NKorea has many resources desired by the Chinese. Not just gold but also copper ore, iron ore, aluminium, charcoal, timber, pine nuts, hazelnuts, seafood and pine mushrooms.
In the 1990’s, traders just needed to give the border patrols on both sides of the river a small bribe. Now, things have tightened up.
But United Nations monitors have said NKorea violated sanctions to earn nearly $200-M in Y 2017 from banned commodity exports.
NKorea has an estimated 2,000 tonnes of gold reserves, the 6th-largest in the world, according to SKorea’s state-run Korea Resources Corporation. This region accounts for more than 60% of them, according to the SKorean government.
United Nations Security Council sanctions were imposed on gold from NKorea in Y 2016 and there are no official gold exports from NKorea to China, the Korea Trade-Investment Promotion Agency says.
NKoreans dive on the river for gold every day, in Summer and in Winter. The equipment is very basic. In the past, there was a large underground market for gold in Sinuiju, the largest city on NKorea’s border with China, according to NKorea expert Andrei Lankov.
Gold mining in NKorea was once an American industry.
From Ys 1895 to 1939, the Oriental Consolidated Mining Company (OCMC) operated a mine in Unsan, near Pyongyang, which became “the most lucrative enterprise of its kind in Asia,” according to an article by historian Spencer J. Palmer in Y 1962. SKorea’s Ministry of Unification said in its archives the Unsan mine was “first-rate.”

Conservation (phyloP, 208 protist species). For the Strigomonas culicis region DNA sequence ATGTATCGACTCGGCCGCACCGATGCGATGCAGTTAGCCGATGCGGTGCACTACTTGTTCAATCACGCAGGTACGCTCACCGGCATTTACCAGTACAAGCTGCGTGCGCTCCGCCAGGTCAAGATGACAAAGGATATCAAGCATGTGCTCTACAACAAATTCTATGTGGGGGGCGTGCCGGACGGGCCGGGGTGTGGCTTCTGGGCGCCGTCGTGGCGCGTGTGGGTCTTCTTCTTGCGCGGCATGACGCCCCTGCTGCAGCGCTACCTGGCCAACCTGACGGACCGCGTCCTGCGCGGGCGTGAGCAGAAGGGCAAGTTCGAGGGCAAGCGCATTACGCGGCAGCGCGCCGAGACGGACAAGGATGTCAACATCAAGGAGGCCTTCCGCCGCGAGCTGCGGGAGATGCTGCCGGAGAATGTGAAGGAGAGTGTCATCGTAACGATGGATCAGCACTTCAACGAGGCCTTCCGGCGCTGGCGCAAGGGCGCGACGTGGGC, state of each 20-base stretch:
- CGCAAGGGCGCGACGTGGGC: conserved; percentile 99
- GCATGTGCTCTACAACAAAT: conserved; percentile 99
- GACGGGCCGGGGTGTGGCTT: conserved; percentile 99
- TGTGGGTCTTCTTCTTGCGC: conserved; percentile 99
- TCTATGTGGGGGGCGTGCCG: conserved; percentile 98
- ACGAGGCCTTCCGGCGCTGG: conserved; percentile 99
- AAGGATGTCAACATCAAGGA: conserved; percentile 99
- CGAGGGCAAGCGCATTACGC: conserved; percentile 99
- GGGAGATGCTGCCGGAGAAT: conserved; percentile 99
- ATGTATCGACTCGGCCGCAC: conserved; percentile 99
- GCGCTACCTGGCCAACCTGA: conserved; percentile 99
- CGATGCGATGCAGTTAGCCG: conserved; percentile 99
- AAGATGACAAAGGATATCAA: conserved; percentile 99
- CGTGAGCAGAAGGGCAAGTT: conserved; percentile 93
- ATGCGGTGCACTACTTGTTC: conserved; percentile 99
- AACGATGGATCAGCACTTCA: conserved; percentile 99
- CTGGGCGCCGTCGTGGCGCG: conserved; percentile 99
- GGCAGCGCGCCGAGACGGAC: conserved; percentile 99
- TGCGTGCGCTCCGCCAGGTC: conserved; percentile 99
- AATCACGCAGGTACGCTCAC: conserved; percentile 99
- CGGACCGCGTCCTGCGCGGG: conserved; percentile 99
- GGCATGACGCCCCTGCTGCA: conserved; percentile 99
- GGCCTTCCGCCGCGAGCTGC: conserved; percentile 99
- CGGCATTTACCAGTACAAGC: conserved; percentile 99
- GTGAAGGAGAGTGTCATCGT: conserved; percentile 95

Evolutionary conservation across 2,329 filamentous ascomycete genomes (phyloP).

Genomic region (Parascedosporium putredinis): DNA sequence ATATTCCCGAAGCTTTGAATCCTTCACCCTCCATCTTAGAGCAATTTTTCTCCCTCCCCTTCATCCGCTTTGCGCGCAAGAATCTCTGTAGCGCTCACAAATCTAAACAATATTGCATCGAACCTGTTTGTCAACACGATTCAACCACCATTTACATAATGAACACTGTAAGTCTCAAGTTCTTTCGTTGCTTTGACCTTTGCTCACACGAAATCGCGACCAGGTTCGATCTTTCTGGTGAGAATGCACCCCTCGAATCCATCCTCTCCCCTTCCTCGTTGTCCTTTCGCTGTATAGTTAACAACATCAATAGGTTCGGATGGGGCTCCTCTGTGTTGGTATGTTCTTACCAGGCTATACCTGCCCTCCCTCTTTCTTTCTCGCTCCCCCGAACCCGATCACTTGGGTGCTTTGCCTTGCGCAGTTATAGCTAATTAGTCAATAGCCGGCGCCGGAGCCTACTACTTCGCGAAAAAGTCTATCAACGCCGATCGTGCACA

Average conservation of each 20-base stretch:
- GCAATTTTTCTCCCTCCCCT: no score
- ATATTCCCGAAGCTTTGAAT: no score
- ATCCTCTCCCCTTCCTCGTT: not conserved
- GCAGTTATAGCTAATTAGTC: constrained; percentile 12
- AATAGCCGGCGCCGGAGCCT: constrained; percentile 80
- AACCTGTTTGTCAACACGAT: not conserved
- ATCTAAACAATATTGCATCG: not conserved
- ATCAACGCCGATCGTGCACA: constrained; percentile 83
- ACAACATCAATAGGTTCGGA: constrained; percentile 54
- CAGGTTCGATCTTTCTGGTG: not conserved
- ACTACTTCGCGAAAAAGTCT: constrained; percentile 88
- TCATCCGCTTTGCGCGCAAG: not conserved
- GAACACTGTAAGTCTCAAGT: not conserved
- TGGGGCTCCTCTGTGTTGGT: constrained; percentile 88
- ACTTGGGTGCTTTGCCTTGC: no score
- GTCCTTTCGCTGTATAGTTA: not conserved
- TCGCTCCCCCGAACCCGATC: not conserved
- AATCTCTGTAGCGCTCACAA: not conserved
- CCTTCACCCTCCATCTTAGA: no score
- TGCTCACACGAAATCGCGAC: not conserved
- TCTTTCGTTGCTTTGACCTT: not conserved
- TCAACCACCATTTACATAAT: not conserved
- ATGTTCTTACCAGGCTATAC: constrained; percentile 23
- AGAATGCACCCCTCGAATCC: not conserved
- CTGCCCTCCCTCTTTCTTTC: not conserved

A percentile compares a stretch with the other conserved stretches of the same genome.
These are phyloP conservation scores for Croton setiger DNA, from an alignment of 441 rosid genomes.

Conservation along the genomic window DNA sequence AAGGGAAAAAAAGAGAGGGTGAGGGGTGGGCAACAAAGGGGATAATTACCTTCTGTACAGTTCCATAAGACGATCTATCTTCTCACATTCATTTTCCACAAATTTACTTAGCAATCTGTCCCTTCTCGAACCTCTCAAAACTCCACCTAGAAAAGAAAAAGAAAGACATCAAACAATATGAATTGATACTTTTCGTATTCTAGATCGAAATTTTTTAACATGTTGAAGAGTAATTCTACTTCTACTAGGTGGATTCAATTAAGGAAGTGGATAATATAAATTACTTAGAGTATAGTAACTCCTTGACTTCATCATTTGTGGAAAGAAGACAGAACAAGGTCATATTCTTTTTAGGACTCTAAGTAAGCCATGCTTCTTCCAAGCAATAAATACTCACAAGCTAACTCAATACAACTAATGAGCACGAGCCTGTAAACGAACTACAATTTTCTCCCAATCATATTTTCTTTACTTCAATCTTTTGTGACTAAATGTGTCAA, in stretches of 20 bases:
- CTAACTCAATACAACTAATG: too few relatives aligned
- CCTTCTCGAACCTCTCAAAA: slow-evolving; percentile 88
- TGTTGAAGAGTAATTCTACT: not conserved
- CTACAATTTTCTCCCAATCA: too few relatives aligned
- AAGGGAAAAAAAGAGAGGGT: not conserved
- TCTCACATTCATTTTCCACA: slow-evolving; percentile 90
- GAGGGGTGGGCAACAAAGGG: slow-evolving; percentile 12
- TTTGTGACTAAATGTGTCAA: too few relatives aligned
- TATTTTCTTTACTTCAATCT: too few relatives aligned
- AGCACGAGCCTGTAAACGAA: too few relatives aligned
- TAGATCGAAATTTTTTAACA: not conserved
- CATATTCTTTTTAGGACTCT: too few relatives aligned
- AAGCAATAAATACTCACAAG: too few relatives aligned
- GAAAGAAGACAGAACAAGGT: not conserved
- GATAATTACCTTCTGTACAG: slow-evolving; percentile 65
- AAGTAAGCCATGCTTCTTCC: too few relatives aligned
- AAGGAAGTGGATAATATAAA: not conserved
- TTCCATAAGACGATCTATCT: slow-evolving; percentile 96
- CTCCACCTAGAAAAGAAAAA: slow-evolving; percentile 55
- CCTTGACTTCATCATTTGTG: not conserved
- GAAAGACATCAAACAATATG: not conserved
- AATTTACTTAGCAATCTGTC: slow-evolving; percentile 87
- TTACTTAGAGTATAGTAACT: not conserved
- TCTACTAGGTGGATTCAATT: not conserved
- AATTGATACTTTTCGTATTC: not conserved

A Japanese firm bought it in August 1939 according to an expert in the history of Western mining in Korea, historians say they got it for a discount off their final instalment, ahead of America’s war with Japan.
Since Kim Jong Un stepped up weapons tests in Y 2017, the United Nations has ratcheted up sanctions and China has been enforcing them vigilantly. Patrols roam the cities along the border, so most illegal gold trading takes place under the cover of night in quiet villages
The thing the NKoreans most want is China’s RMB Yuan. “It is their currency of choice, all along the border with China. Their money is not really worth anything anymore.”
NKorea has lots of things to sell. The problem right now is they are not allowed to sell many things. So, they smuggle.
Latest posts by Paul Ebeling (see all)
- Wall Street’s Key Stock Analysts Research Reports - January 17, 2020
- After You Have Seen Paris… - January 16, 2020
- Opioid Crisis: a Perfect Storm of Poverty, Trauma, Availability and Pain - January 16, 2020